I generally entertain the idea that I don’t run away from a fight, that instead I relish a good challenge and embrace growing experiences wherever I may find them.
After two and a half years as a science major, I’ve realized my desire to better myself manifests as less of an intentional pursuit of opportunities as me finding something that looks cool, and then throwing myself in to see what happens. For example, I wanted to go to a private Christian university, so I did, not worrying as best as I could about the financial burden. I am very grateful my parents are currently shouldering it until I get a higher-paying job, but the loans have started to make me nervous. Upon entering said university, I wanted to be a science major–partly because I liked science, partly because I liked the idea of being a physical therapist, and also because I wanted to prove I could pull it off. In addition, I thought it would be good to learn Spanish, and I knew immersion would be scary and uncomfortable. Being a Spanish minor, studying abroad was optional, but I did it anyway. I liked the idea of doing research, so I ended up contacting my professor about an open spot in his lab this summer to see what might come of it. This week, I submitted my research proposal and, if accepted, I’ll be spending a couple months in Arizona studying hummingbirds.
I want to write novels, so I’m working on one. I want to be an illustrator too, with a particular interest in graphic novels—an endeavor I’m just in the beginning stages of pursuing. I’m not sure how I’ll do either of these, and sometimes I drown in my own mediocrity, but it’s a work in progress.
So I like to think I’m ambitious. But the last few weeks have made me wonder.
As the semester is quickly drawing to a close with tightly packed projects and exams, I’ve been procrastinating like mad, and a great deal of hemming and hawing goes on before I actually finish anything. I get distracted, spend far too much time on tumblr, and get caught up in drawing for five hours on a school night. But I’ve been doing this all semester.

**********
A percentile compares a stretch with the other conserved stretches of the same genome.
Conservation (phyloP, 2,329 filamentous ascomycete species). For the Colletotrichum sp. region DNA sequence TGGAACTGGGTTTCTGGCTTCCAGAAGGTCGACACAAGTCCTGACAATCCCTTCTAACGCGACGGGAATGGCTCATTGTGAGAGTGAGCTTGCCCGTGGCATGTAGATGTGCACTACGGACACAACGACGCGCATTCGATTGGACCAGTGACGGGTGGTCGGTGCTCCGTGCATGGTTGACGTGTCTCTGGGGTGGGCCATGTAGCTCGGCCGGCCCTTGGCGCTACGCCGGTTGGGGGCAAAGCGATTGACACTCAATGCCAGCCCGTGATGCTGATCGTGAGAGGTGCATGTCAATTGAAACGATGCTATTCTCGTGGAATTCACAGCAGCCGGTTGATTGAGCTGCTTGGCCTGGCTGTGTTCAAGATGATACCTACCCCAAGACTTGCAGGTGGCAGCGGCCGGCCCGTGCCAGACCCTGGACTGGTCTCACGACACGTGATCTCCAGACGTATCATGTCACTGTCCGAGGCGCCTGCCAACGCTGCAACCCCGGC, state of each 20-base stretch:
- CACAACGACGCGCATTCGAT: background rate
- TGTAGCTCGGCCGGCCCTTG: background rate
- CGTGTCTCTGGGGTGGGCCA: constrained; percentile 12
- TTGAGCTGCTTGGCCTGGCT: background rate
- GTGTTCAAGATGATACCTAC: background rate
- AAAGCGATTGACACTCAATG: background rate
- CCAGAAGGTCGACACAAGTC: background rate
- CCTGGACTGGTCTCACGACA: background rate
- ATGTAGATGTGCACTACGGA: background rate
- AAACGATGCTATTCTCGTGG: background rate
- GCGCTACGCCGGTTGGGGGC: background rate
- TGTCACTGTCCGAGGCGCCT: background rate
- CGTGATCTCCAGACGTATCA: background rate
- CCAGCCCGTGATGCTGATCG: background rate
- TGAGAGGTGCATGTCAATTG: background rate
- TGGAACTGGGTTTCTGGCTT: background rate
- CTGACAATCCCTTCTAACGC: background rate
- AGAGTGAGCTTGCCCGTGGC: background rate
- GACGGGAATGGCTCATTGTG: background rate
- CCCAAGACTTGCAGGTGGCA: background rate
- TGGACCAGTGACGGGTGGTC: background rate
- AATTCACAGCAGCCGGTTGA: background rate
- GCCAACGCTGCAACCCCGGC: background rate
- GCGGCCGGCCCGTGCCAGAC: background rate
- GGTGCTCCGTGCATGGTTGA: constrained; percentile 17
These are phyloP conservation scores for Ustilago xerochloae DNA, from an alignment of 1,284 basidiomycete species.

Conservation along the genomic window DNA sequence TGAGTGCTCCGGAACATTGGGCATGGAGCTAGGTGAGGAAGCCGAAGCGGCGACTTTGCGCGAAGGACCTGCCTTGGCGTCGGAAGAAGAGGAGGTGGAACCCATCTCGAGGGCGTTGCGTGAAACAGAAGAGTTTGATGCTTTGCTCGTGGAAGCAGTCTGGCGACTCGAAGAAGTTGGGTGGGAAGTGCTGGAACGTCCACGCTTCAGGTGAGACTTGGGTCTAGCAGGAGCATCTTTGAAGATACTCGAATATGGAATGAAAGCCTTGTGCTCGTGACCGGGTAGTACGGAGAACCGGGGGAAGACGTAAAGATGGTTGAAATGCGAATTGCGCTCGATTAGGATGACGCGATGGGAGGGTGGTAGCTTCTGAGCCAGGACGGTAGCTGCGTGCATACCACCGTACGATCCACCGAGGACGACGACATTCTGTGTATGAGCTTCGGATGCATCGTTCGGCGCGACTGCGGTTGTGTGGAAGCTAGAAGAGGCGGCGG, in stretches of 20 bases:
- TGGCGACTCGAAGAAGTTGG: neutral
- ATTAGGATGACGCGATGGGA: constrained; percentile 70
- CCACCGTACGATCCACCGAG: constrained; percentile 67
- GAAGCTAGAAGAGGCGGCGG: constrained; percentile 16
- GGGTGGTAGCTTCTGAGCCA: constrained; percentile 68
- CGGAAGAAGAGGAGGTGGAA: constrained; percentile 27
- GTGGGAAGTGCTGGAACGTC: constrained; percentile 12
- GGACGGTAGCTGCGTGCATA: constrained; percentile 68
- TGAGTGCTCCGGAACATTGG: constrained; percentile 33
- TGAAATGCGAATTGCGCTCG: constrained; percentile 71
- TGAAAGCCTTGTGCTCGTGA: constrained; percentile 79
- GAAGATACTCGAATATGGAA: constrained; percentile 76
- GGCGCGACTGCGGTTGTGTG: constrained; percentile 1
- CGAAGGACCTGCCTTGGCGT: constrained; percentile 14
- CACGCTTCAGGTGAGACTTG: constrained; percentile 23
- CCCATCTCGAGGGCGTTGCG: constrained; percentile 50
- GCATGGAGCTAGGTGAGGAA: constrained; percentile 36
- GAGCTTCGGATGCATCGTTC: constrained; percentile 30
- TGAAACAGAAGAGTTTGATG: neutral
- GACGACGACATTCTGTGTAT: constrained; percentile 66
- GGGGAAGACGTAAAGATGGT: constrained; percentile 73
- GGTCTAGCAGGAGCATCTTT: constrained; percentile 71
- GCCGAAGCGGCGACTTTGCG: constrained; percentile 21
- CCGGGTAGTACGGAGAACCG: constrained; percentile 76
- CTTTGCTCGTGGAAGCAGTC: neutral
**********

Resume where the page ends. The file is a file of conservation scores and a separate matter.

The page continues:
So I ask myself if I’m not focusing well enough, or if not caring as obsessively as I used to is a lowering of my standards. I always want to do my best, but this pursuit has started to look different than before.
Freshman year of college, my “best effort” looked like pushing most everything by the wayside, my only free time being my self-imposed Sabbath Friday night to Saturday afternoon. I didn’t write or read much at all. I wasn’t even really all that much into drawing at that point. I was usually stressed out, and attended school functions with a sour feeling somewhere deep within my being—the constant worry that I would regret the diversion.
This semester, however, I write and draw quite often. I procrastinate perhaps more than I should. I tend to wait for inspiration to hit me before doing anything academically significant. I don’t get as much sleep as I used to. I’m in bear hibernation mode with regards to my physical condition. I wear makeup when I have the patience to put it on. I am adamant about not letting academics run my life (any more than it already does, that is.)
This can’t be my best, can it?
I still manage to turn in quality work on time, somehow. My grades aren’t really suffering, last time I checked. I still don’t understand how—maybe magic.
I’m tempted to think I’m slipping, because my amount of general life effort isn’t tightly controlled. It’s a lot more noncommittal and easygoing in parts, but I really do believe it still is my best.
And it’s a happier best, I think. I like it better than the stressed basket-case variety. Here, there’s room for failure and frustration, but ample space to breathe.
Even as finals and projects clamor for my attention and stress breathes down my neck, I operate under the general assumption that things turn out all right in the end. I’m doing my best, after all, and if it’s not enough, God will fill in the gaps.